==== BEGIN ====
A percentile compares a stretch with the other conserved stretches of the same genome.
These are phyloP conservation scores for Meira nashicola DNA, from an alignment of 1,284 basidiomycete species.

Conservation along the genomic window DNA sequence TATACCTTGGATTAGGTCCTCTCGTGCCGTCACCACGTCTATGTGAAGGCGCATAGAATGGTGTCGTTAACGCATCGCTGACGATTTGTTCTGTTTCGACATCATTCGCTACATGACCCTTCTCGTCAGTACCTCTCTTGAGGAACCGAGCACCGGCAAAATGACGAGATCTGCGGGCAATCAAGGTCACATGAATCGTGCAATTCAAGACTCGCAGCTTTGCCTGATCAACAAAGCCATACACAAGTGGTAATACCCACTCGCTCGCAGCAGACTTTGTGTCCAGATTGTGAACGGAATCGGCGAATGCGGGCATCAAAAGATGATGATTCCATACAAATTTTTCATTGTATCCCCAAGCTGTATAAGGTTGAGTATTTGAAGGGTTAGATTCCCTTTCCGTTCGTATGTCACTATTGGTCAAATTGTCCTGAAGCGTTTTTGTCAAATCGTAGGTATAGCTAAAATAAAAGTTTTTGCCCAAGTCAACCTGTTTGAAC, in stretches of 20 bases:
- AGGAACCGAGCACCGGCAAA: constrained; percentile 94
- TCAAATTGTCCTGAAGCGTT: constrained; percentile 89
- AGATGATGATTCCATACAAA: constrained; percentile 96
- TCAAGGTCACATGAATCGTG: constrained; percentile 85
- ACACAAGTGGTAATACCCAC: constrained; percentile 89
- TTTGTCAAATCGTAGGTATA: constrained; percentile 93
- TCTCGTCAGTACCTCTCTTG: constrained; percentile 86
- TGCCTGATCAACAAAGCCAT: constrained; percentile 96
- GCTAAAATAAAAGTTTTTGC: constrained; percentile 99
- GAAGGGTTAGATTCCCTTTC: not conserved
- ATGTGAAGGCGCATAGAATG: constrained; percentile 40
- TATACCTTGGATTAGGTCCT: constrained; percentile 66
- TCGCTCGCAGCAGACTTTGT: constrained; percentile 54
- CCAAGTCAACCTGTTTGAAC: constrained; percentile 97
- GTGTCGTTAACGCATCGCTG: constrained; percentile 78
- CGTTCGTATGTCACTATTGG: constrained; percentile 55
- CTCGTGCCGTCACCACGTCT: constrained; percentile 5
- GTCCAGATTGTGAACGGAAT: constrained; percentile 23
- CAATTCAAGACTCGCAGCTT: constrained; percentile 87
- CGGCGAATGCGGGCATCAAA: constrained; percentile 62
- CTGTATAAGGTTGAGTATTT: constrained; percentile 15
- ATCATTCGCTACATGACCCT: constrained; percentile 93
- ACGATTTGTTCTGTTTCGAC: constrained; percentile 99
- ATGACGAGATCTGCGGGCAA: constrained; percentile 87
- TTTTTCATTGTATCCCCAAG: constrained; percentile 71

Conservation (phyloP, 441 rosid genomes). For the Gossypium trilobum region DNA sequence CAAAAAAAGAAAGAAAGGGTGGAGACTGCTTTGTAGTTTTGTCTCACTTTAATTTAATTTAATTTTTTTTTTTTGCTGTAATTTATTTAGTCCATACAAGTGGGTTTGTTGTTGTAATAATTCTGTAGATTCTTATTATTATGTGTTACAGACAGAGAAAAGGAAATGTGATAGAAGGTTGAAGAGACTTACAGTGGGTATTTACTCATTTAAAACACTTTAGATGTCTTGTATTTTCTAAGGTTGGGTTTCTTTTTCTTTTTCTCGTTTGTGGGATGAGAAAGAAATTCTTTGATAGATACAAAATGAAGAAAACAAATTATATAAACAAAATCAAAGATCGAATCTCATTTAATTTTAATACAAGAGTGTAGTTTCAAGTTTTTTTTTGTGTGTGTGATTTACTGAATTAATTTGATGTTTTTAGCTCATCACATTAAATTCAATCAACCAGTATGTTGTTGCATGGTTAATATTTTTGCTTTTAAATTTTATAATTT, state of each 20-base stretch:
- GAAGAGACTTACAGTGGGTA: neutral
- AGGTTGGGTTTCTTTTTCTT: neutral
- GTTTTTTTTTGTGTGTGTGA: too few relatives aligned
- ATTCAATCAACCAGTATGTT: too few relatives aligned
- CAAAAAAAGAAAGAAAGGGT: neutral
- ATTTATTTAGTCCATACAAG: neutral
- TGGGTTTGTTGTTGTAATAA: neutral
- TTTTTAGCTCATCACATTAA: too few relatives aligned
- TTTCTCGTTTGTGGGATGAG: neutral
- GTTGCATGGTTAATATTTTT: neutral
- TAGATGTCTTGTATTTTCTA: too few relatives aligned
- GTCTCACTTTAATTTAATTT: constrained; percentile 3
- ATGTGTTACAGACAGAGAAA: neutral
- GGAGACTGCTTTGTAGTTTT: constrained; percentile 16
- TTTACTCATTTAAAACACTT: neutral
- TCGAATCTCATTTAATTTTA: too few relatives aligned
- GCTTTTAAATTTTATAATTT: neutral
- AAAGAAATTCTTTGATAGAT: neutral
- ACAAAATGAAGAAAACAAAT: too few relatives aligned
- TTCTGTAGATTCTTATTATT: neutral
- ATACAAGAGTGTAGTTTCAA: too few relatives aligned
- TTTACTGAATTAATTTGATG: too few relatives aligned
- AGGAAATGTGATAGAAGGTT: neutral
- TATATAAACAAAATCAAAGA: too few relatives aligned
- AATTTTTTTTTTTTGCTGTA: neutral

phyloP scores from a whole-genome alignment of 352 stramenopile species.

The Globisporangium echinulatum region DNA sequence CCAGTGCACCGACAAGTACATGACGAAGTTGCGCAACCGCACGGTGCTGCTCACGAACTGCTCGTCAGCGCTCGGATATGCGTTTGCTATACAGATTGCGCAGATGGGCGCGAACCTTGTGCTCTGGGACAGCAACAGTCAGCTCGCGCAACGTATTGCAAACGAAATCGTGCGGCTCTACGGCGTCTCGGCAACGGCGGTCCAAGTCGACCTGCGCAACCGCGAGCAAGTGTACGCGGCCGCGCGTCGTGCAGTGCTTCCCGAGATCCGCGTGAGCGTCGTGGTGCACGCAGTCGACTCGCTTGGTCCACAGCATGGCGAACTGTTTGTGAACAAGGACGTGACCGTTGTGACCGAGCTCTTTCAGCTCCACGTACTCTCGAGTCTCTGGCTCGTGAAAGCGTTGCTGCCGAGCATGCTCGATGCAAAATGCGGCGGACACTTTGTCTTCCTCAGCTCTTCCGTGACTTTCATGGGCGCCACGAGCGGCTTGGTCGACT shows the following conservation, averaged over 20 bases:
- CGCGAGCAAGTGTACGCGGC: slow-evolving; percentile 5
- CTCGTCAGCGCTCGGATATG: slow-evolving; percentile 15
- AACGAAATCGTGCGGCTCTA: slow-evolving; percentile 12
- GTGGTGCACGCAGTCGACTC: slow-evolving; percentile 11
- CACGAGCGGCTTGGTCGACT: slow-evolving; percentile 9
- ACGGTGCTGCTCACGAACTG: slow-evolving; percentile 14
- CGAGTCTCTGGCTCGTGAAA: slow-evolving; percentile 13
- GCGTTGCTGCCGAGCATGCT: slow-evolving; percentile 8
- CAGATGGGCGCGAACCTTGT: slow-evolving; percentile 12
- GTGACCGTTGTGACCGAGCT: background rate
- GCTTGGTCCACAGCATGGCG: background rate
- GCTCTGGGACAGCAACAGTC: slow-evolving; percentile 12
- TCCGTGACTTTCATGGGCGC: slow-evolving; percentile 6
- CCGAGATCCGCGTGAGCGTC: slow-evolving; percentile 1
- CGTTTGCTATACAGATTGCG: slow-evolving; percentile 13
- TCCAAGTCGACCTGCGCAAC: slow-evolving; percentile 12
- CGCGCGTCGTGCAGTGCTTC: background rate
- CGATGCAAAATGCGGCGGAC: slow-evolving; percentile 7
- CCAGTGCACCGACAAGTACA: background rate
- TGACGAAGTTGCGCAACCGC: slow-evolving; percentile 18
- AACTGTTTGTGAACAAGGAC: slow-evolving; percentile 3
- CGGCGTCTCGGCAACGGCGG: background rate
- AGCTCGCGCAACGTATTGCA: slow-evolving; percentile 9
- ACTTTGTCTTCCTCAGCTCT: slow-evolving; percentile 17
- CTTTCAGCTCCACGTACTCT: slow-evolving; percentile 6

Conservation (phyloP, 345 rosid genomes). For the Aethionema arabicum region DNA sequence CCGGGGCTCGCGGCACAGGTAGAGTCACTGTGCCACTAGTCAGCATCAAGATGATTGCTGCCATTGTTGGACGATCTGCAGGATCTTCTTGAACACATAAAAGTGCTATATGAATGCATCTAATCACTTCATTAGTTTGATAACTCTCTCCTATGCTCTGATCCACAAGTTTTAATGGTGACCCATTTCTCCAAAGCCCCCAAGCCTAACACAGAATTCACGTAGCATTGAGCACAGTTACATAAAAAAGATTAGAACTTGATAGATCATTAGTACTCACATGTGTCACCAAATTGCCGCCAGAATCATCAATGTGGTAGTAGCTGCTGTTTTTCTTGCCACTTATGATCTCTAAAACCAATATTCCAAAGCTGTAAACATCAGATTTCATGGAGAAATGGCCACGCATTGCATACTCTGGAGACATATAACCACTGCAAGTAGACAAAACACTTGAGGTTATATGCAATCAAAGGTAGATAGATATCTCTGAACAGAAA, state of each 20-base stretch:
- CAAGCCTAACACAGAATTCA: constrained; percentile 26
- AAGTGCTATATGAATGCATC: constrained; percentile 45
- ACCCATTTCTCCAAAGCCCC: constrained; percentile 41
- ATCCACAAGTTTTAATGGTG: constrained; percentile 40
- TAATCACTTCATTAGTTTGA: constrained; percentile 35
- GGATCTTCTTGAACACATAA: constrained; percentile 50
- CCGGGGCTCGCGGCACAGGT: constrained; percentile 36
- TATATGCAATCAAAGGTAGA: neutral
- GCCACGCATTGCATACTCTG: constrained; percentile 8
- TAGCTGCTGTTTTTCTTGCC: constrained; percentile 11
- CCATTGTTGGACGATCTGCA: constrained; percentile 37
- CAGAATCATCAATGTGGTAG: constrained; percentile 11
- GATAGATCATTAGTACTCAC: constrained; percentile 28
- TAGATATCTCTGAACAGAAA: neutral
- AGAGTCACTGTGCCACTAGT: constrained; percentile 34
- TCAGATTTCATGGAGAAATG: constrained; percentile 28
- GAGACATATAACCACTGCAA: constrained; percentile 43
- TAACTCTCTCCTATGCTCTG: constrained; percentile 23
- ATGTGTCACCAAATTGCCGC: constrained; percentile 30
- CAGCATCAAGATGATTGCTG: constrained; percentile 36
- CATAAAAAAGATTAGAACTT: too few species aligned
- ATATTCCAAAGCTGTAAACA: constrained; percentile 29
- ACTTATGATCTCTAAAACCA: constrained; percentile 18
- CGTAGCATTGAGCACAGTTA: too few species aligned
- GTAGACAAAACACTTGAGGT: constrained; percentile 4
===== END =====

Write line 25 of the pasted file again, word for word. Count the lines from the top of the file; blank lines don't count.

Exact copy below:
- ATCATTCGCTACATGACCCT: constrained; percentile 93